Though the screenplay may have some weaknesses in properly concluding its story, and in its attempts to make the brothers two unique characters with significant depth, the bulk of the screenplay manages to deliver the goods, aided considerably by the appropriate direction touch so that the violence and various other kinds of outrageousness hit with the right impact. I'm sure there will still be some protests - these people will claim that the writing and the direction rip off John Woo and Quentin Tarantino. While I cannot deny there is a strong possibility that Duffy had been influenced by these two filmmakers, he uses their works as inspiration, and not to blatantly rip-off. Yes, there are slow-motion shootouts here, just like in your typical John Woo movie. But unlike in Woo movies, the slow-motion shootouts here manage focus more on the beauty of the moment than of the pain and death to be found. Strange as it may seem, seeing the people here slowly collapsing while blood squirts out of bullet wounds comes across as artistic. Plus, Woo has never used slow motion in non-action sequences quite like Duffy does here, as in the sequence when several people in slow motion use a steaming hot iron to cauterize their wounds.

As for ripping off Tarantino, well, I guess it's possible Duffy was trying to ape a Pulp Fiction sequence in the scene with the cat (warning: if you love cats, you might not want to watch this movie), but aside from that, it seems that Duffy was only influenced by Tarantino in making the dialogue a different style - hard-boiled yet funny. And not Tarantino's own kind of hard-boiled yet funny; Duffy's is completely different. Plus, Duffy's dialogue not only doesn't pad things out with pop culture references, but gets right to the point with how characters are feeling. One such sample of this is when when a character shows just how incredibly shocked he is when he utters, "F**kin', what the f**kin' f**k - who the f**k - f**k this f**king - how'd you two f**king f**ks... F**K!!!!"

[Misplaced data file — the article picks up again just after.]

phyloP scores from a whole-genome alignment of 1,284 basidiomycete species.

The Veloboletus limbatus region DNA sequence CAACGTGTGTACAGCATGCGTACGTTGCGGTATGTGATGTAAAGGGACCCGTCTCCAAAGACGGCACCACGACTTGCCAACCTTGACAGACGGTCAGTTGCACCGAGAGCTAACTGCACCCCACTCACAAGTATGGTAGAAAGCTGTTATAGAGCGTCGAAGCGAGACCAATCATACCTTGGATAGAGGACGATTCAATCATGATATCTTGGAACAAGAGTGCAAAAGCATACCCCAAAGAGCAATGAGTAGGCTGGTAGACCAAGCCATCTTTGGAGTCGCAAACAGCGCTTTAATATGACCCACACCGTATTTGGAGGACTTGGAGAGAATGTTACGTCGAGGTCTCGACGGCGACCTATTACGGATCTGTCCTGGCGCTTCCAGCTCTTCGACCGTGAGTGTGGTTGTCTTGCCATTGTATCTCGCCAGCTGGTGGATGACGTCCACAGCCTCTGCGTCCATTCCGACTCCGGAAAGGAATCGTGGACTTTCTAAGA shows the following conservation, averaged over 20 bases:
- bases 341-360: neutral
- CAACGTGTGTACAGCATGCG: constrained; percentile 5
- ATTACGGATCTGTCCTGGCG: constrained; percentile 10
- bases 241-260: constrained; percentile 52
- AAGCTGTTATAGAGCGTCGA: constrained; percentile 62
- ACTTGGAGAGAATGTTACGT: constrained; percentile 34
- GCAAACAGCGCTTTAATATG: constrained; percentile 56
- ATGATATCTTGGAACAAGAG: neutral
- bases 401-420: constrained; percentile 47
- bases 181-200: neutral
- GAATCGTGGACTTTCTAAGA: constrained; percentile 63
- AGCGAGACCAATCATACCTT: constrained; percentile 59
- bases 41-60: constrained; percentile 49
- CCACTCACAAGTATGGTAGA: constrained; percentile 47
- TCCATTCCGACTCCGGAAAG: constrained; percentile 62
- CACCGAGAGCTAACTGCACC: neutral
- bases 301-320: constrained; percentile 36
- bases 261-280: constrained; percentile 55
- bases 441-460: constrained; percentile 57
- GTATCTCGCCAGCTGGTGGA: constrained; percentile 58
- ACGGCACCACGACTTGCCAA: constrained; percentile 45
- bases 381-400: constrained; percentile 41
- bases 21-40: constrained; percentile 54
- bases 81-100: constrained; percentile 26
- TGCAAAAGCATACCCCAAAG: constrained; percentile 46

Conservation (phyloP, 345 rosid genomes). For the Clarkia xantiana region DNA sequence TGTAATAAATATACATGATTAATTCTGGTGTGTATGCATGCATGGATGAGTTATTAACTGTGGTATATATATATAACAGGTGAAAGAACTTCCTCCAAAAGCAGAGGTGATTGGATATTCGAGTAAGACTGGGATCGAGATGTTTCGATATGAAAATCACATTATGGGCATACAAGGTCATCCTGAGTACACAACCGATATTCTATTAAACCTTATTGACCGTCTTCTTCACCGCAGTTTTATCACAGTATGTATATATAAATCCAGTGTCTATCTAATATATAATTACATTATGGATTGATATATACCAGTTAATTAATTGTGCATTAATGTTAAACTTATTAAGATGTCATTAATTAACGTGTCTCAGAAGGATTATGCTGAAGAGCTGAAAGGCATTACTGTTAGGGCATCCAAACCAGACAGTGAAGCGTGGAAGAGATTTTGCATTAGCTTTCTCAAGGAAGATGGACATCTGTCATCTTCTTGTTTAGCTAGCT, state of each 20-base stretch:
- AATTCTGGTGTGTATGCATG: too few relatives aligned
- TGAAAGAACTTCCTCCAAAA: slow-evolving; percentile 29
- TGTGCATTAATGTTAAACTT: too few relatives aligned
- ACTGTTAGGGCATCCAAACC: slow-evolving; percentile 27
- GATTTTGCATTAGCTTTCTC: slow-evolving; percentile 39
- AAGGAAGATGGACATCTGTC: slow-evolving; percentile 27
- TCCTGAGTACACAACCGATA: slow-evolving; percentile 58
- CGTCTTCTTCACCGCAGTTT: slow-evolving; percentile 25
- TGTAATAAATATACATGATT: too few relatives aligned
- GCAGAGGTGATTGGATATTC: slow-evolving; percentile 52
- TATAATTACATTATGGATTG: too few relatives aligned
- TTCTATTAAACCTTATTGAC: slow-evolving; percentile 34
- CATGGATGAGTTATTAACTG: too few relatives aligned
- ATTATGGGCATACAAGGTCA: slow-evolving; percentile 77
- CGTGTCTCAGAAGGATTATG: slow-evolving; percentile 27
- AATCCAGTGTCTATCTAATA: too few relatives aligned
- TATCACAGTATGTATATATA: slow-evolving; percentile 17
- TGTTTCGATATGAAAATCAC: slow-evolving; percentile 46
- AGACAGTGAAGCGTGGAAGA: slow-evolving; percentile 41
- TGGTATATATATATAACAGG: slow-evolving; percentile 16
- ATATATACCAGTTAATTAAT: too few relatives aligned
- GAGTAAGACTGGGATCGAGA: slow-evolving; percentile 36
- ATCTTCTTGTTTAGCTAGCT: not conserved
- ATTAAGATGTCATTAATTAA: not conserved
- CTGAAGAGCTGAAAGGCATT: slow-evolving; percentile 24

Precise, yet straight and to the point. And on a similar note is how I'll end this review: Go see Boondock Saints.

(P.S. - If there are still some people unconvinced, let me just mention that I first heard of this movie from my parents, who strongly recommended that I watch it and review it for my site. The fact that parents like a movie may not make it seem like it's worth watching, but let me mention that my parents saw - and enjoyed - Dead Alive. So not only is this good evidence this is a good movie, it goes to show I have cool parents.)

UPDATE: "Natalie" sent this along:

"Heya! I love your site.. I especially love the review that you did on Boondock Saints. It was wonderful. I was just going to give a little input...  In your review, you said, "During a subsequent moment of meditation and reflection, the brothers realize that this must be their calling - to hunt down and kill every slimy person that has the nerve to be alive."  I'm not  actually positive about this, but I'm almost sure that said moment wasn't "meditation and reflection" ... Rather, it was a prophetic dream. I don't believe that these faithful (if not a bit unusual) Catholics would have preformed such acts of murder, if not directly told to by God. My clues for this are: